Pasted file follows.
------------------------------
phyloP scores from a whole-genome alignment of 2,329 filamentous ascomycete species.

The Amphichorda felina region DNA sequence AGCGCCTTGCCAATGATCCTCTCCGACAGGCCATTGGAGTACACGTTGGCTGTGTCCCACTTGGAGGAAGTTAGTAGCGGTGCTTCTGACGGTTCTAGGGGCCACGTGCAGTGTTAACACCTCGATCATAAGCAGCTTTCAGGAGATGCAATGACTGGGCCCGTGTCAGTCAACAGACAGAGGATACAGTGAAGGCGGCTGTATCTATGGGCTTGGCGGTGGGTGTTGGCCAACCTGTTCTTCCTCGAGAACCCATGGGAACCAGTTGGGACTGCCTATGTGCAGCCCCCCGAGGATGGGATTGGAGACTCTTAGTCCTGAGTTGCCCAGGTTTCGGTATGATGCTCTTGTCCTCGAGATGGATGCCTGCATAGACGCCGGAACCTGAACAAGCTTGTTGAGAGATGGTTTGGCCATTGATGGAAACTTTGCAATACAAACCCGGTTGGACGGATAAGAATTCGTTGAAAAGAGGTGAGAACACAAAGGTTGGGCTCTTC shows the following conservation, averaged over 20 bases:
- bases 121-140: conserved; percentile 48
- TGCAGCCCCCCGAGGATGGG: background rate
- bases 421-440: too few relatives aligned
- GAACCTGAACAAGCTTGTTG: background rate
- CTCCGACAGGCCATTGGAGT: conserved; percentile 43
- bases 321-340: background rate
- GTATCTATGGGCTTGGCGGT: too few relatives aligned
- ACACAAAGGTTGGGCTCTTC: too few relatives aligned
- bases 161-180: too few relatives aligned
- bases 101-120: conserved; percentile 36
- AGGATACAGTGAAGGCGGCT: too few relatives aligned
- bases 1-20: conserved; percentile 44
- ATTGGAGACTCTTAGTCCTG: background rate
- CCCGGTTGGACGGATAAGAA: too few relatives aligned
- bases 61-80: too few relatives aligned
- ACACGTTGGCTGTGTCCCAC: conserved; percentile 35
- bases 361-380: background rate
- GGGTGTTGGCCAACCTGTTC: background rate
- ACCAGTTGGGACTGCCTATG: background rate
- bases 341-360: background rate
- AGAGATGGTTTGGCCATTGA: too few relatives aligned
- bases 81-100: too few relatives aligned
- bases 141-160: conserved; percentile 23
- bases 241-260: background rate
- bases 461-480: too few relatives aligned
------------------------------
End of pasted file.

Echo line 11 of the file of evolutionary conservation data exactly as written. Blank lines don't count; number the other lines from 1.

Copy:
- bases 161-180: too few relatives aligned